Among the items on display inside Anne Frank House are the original diaries and samples of other writing that Anne produced during her time in hiding in the Secret Annexe. Visitors often linger over these pieces, finding themselves moved when brought face to face with these famous manuscripts.
Although Anne’s legacy occupies a key position in the museum’s collection today, it was not a part of the museum’s collection for the first 25 years of its operation, from the time it opened in 1960 to 2010.
When Otto Frank moved to Basel in 1952, he took his daughter’s writings with him. He then granted ownership of the copyrighted materials to a separate organisation, the Anne Frank Fonds in Basel.
After Otto’s death in 1980, the materials were transferred to the care of the Dutch state in accordance with his wishes. The state entrusted the Rijks Instituut voor Oorlogsdocumentatie or National Institute for War Documentation (later Netherlands Institute for War Documentation) with the task of managing this important bequest.
In order to put allegations that Anne’s diary was a forgery to rest once and for all, the Institute spent the first half of the eighties working on a critical edition of the diary. During this period, all of Anne's writings were subjected to careful scientific and critical analysis.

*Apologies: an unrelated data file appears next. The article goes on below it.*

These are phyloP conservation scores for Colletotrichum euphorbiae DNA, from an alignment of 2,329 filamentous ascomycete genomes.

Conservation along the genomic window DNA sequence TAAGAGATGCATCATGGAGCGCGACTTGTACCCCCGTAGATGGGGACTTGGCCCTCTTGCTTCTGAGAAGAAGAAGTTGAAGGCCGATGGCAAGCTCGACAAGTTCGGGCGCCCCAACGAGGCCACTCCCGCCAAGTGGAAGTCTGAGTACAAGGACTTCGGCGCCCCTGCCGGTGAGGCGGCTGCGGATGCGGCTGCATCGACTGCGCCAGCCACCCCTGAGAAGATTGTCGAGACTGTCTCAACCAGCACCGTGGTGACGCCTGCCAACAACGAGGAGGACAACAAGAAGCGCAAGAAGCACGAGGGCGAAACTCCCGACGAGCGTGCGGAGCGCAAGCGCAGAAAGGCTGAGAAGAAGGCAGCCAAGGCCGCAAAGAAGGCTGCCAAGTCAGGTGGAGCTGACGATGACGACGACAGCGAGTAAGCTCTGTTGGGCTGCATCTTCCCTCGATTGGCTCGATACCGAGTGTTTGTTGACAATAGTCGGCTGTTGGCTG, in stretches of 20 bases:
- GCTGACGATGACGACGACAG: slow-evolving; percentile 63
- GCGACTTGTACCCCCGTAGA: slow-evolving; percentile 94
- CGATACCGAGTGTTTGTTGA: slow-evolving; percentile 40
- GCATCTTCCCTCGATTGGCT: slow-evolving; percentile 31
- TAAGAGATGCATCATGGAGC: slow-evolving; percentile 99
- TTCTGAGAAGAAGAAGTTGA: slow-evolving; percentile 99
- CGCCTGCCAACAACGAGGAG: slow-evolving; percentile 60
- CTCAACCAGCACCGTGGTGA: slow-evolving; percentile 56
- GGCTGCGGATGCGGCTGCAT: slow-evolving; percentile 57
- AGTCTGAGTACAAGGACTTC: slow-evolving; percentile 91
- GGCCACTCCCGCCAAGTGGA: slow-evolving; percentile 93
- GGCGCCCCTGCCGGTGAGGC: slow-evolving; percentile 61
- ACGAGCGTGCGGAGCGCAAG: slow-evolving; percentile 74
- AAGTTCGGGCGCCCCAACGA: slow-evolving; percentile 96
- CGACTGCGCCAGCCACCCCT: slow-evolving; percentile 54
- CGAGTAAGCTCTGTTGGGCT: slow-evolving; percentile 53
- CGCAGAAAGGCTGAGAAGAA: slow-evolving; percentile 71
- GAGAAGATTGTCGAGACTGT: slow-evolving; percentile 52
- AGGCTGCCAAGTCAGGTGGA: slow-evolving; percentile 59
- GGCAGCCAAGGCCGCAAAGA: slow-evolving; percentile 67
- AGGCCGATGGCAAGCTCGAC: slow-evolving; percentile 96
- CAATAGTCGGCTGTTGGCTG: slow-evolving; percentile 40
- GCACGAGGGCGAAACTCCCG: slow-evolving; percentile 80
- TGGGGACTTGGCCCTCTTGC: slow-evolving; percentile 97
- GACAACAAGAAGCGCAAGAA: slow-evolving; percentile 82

The Director of the National Institute for War Documentation showing Anne’s original red-plaid diary.
A critical edition of the diary was finally published in 1986. It was only after the publication of this edition that Anne's first diary, the iconic red-plaid covered book with its broken lock, was placed on display at the museum, along with a pair of loose pages. The rest of the materials were kept in a safe at the Institute, which also administered the museum display case.
It was not until 2010, fifty years after Anne Frank House first opened its doors to the public that the first complete collection of Anne’s writings went on display at the museum. On 18 March 2010, custody of all the materials that Anne wrote while in the attic was officially transferred to the Anne Frank Foundation, including the three diaries, the “book of nice sentences”, the book of stories she wrote, loose pages and the photo album she put together during her time in the Annexe.
The idea behind this new display was to allow the building itself to tell the story of the hidden eight in the Secret Annexe. Both Dutch and English language excerpts from Anne’s diary have been placed in all the rooms in Prinsengracht 263, which has been reconstructed to reflect its original pre-war state as accurately as possible. Each excerpt presents visitors with an anecdote related to that particular space and its significance during the time spent in hiding.